That could sour some deficit hawks on the idea. "It's going to be very problematic to me unless they can tell me how it's going to be paid for," said Sen. Ben Nelson (Neb.), a leading centrist Democrat.

Energy and environmental issues represent areas in which Democrats have high public approval but many competing ideas. In a mid-December Washington Post-ABC News poll, 84 percent of voters said Obama should push a federal program to rein in emissions from electric companies while funding more renewable energy resources. After the economy, the issue rated as the highest in priority when voters were asked what they wanted Obama and Congress to tackle.

As a candidate, Obama advocated a 10-year, $150 billion plan to fund private efforts to find cleaner-burning renewable resources, in the hope of reducing reliance on foreign oil.

But he is almost certain to face resistance to another proposal, to reduce emissions, particularly from coal-burning power plants in the Rust Belt. He supports a "cap-and-trade" policy that sets emission standards for all companies but allows those with larger emissions to buy credits from companies that burn less. Similar legislation has met with failure in the Senate, where it received 48 votes in June, a dozen shy of the 60 needed to clear a filibuster by lawmakers who say the policy would result in higher short-term energy costs for consumers.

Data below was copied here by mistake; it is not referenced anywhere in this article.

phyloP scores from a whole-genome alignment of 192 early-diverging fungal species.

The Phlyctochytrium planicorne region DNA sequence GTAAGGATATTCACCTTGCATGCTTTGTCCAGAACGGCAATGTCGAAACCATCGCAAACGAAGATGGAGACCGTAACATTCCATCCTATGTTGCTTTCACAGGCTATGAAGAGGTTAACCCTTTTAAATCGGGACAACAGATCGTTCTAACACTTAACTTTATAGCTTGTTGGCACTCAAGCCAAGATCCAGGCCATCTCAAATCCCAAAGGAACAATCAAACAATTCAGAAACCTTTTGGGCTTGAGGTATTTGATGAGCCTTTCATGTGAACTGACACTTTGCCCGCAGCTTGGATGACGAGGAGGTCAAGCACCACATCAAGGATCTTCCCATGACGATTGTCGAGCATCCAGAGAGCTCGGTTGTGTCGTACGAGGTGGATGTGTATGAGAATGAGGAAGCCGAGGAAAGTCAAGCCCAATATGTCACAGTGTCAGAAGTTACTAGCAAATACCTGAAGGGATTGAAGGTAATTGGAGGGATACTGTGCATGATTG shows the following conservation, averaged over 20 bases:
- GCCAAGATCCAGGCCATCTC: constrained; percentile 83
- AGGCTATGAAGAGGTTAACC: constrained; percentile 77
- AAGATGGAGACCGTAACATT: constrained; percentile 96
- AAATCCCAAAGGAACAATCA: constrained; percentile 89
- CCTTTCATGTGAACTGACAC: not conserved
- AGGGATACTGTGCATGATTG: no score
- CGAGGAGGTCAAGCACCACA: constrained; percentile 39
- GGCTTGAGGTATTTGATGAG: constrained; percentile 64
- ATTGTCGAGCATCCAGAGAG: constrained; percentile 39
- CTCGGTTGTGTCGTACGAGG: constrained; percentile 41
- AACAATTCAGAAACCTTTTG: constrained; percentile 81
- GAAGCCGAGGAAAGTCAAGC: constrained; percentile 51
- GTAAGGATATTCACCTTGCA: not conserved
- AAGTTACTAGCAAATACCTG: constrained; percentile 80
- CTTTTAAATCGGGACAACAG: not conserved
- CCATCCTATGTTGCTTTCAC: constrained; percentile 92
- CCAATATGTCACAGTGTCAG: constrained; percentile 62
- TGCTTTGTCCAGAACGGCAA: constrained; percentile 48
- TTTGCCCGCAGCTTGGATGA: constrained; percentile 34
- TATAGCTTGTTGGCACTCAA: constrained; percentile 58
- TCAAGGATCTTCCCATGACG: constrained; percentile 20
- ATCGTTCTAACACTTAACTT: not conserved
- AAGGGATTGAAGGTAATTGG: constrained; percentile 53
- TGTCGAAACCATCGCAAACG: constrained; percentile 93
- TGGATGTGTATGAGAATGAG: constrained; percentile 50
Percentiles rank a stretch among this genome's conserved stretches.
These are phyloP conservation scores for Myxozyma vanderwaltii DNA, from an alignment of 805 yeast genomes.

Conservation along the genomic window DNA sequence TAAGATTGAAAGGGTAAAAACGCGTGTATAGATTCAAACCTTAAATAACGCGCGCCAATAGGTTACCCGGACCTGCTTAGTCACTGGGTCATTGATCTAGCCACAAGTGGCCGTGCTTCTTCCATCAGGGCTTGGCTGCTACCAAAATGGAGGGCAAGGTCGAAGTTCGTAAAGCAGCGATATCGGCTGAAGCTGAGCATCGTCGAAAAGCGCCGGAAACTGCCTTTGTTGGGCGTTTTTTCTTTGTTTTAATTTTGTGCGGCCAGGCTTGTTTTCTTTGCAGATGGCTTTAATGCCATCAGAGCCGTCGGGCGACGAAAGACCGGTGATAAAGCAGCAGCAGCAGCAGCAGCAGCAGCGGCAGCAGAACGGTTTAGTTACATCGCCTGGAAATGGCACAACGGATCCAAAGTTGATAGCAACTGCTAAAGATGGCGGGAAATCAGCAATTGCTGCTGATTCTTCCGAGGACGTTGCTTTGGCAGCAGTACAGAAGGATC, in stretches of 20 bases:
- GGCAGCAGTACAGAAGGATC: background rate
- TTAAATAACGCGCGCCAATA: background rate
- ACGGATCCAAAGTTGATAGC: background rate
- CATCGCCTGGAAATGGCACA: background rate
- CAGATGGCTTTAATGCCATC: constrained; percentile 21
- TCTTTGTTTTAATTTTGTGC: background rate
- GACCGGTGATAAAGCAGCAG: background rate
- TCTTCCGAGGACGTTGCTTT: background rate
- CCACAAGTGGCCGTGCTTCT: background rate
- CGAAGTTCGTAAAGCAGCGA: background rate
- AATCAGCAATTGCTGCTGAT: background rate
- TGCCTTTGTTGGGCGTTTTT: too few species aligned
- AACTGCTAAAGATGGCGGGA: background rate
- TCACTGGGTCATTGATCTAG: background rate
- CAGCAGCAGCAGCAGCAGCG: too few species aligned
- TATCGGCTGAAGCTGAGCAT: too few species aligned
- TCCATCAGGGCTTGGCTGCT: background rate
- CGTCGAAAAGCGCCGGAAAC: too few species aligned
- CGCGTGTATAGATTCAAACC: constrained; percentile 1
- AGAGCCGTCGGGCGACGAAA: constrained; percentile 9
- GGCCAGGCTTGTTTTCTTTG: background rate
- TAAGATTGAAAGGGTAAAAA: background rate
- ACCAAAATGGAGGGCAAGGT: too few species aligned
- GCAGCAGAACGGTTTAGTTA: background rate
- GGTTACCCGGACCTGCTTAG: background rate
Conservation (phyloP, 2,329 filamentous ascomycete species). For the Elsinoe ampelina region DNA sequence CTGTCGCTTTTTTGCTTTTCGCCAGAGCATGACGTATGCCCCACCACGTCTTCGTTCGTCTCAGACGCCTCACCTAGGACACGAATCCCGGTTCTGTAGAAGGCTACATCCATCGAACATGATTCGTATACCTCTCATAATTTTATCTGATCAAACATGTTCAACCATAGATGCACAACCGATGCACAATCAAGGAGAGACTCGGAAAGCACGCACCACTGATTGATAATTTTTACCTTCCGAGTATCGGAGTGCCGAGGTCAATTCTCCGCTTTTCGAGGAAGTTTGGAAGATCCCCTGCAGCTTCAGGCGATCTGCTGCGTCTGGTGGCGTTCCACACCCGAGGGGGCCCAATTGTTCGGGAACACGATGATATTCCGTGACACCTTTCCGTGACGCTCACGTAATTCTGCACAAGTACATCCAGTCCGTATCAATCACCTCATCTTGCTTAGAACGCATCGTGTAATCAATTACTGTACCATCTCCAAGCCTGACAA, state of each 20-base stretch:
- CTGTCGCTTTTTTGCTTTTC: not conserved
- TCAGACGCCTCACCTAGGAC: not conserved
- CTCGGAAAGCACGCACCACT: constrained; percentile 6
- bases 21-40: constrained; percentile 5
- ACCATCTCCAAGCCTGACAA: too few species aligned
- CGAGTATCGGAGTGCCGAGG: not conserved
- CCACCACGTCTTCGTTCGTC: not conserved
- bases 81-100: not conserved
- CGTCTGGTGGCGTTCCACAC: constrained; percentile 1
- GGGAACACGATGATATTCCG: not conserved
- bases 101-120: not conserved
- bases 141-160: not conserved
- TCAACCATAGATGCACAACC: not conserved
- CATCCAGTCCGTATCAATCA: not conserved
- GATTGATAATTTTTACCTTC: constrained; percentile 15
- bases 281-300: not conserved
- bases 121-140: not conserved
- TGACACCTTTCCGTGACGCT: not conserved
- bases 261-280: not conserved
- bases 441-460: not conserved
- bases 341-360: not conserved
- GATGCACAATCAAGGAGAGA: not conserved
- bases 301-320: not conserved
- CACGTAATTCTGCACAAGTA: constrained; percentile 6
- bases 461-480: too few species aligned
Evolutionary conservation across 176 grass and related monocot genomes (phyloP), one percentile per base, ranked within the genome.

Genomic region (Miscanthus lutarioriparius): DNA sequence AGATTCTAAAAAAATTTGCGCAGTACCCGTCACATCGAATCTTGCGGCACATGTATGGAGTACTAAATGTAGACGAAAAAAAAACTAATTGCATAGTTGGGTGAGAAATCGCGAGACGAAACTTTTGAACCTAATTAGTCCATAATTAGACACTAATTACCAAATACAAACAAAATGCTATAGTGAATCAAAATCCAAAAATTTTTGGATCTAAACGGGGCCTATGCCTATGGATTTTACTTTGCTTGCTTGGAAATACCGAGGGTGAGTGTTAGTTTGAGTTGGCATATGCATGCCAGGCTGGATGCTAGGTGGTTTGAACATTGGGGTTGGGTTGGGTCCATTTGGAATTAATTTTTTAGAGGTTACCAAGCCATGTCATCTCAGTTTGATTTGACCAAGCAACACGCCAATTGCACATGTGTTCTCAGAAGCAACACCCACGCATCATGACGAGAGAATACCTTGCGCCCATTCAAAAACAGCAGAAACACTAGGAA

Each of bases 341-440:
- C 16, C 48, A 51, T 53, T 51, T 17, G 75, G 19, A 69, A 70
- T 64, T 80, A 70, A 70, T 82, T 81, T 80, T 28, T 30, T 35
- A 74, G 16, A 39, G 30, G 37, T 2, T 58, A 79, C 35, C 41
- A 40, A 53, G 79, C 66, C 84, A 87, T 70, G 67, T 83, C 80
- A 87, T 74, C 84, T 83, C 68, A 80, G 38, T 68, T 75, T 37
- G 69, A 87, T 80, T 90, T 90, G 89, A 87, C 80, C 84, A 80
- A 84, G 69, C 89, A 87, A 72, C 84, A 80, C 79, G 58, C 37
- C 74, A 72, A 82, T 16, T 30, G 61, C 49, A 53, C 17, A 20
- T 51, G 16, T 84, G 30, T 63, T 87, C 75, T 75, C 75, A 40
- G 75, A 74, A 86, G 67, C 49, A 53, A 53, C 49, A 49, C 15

The good news for Obama is that some potential foes are willing to approach old debates with a fresh eye. Sen. Judd Gregg, the ranking Republican on the Budget Committee, is one GOP agitator who said he is encouraged by the burgeoning bipartisanship.

"The opportunity is there, but it's going to take a real diplomatic effort and effective procedure and leadership to pull it off," Gregg said. "You don't have to get too far into the waters of these issues to start aggravating the sharks."

Staff writer Ceci Connolly contributed to this report.